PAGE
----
1. The amounts paid in respect of the hire-purchase price up to the date of seizure;
  2. The value of the goods on the date of seizure.
RIGHTS OF THE OWNER
  1. Rights of owner to terminate hire-purchase agreement for default in payment of hire or authorised act or breach of express conditions: Where a hirer makes more than one default in the payment of hire-purchase agreement then, subject to the provisions of Section 21 and after giving the hirer notice in writing of not less than-
    1. One week, in a case where the hire is payable at weekly or lesser intervals; and
    2. Two weeks, in any other case,
The owner shall be entitled to terminate the agreement by giving the hirer notice of termination in writing:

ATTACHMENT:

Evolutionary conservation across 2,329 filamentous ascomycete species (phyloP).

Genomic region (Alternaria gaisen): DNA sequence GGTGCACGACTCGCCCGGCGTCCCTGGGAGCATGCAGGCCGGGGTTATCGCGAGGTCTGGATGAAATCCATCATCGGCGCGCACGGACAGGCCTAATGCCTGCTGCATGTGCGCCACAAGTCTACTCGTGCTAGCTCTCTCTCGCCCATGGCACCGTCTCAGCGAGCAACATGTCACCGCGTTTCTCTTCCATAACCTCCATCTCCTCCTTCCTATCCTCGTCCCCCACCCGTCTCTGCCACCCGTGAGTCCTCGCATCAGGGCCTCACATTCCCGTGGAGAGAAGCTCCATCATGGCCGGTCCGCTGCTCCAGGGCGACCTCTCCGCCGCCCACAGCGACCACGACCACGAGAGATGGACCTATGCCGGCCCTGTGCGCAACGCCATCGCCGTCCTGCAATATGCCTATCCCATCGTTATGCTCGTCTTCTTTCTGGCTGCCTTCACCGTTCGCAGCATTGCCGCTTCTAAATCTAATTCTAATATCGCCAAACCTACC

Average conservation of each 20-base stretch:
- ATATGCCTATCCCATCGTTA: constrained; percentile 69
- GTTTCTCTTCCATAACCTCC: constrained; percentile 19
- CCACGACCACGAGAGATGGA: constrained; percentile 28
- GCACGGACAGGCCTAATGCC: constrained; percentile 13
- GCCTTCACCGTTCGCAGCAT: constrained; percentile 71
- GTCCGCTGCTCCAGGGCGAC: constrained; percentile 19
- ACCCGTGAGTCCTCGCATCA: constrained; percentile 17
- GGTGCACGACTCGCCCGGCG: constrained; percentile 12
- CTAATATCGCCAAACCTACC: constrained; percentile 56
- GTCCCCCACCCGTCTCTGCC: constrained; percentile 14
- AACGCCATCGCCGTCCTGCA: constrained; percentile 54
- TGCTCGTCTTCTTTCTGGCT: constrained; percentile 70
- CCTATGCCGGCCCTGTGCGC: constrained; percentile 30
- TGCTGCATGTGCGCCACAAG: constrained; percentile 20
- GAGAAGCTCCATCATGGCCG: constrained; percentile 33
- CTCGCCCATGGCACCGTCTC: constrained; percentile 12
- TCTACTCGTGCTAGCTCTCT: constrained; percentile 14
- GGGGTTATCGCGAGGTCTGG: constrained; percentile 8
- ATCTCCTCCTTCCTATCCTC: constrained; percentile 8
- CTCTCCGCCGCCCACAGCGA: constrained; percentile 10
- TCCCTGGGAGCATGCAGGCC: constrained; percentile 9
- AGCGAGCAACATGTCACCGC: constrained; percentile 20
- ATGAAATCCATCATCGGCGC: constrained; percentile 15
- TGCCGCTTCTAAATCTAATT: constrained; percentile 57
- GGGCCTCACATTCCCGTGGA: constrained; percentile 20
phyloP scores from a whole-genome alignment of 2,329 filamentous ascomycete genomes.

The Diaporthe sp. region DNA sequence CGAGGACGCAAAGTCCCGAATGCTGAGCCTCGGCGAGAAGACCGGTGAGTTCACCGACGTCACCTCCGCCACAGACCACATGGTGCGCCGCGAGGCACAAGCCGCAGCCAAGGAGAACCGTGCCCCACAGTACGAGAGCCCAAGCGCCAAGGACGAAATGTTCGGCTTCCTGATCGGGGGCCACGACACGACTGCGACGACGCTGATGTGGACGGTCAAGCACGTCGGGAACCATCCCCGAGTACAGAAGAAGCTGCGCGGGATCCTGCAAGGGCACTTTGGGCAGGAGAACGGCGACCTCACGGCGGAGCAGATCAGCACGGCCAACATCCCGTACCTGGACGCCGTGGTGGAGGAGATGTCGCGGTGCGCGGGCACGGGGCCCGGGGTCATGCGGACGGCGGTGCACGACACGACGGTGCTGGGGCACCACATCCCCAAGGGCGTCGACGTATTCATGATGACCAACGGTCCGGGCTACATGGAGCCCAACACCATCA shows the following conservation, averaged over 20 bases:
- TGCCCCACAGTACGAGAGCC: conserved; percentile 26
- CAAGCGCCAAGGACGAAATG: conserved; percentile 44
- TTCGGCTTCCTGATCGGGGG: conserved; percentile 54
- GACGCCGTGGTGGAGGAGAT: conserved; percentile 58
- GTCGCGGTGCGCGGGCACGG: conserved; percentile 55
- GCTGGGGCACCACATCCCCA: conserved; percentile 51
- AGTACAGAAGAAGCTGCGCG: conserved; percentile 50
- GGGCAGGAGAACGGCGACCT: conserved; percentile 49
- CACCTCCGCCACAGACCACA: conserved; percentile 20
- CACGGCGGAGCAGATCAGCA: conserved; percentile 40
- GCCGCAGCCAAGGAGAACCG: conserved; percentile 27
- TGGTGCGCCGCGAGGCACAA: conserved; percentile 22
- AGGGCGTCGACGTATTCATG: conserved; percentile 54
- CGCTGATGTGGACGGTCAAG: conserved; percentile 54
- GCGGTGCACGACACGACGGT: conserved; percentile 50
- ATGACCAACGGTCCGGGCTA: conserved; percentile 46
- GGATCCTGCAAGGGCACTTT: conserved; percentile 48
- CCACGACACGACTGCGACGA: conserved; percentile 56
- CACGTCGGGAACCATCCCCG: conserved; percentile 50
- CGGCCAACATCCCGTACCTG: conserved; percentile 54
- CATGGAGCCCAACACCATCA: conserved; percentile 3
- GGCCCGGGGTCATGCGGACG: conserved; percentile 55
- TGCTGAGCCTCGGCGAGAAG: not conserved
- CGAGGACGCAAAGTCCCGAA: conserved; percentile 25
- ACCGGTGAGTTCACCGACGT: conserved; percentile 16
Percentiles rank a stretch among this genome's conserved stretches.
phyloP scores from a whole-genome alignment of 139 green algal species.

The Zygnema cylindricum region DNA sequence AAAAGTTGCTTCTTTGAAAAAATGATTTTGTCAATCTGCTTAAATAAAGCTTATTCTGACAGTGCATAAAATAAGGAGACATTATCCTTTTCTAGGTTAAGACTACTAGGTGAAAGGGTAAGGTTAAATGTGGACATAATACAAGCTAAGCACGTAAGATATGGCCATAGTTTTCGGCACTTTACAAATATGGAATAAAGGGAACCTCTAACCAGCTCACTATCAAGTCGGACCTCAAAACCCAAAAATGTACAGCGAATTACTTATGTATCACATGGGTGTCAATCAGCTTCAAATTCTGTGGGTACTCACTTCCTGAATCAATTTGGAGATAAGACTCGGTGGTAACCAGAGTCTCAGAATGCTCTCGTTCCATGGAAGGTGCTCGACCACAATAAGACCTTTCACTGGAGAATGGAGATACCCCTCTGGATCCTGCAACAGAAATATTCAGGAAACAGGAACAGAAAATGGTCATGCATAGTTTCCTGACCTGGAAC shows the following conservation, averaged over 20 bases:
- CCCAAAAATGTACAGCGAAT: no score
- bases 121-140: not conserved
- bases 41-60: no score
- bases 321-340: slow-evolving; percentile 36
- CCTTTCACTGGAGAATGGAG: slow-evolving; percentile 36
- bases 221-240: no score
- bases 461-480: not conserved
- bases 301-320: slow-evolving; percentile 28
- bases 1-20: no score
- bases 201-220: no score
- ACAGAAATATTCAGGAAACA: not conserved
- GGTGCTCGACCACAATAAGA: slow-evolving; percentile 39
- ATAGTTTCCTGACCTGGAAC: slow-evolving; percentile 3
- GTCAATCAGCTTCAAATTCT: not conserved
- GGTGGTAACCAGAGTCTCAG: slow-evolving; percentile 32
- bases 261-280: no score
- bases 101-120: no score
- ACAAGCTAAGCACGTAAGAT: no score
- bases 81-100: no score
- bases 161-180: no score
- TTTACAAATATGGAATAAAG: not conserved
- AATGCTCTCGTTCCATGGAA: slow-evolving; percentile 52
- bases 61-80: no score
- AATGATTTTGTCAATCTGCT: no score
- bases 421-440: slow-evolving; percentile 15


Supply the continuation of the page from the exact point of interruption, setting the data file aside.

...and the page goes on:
1. Rights of owner on termination: Where a hire-purchase agreement is terminated under this Act, then the owner shall be entitled to retain the hire which has already been paid and to recover the arrears of’ hire due.
Or
(b) Kumarendra purchased a motor cycle on hire-purchase system from M/s Bora & Co. The terms of hire-purchase are:

Down payment
1st instalment
2nd instalment
3rd instalment
Rs.
40,000
43,500
39,000
34,500
All instalments are payment at the end of the year and each instalment includes equal amount of cash price in addition to interest. Prepare necessary Ledger Accounts in the books of the Buyer. 11
Solution:
When Cash Price and rate of interest is missing:
Installment = Part of cash price + Interest
Let, The part of cash price including each installment = X, Interest = Y
Now,
Ledger
In the books of Manabendra & Company
M/S Sarma & Co.
Dr. Cr.
Date
Particulars
Amount
Date
Particulars
Amount
1st Year
To Bank A/c
To Bank A/c
To Balance c/d
40,000
43,500
60,000
1st Year
By Machinery A/c
By Interest A/c
1,30,000
13,500


1,43,500


1,43,500
2nd Year
To Bank A/c
To Balance c/d
39,000
30,000
2nd Year
By Balance b/d
By Interest A/c
60,000
9,000


69,000


69,000
3rd year
To Bank A/c
34,500
3rd year
By Balance b/d
By Interest A/c
30,000
4,500


34,500


34,500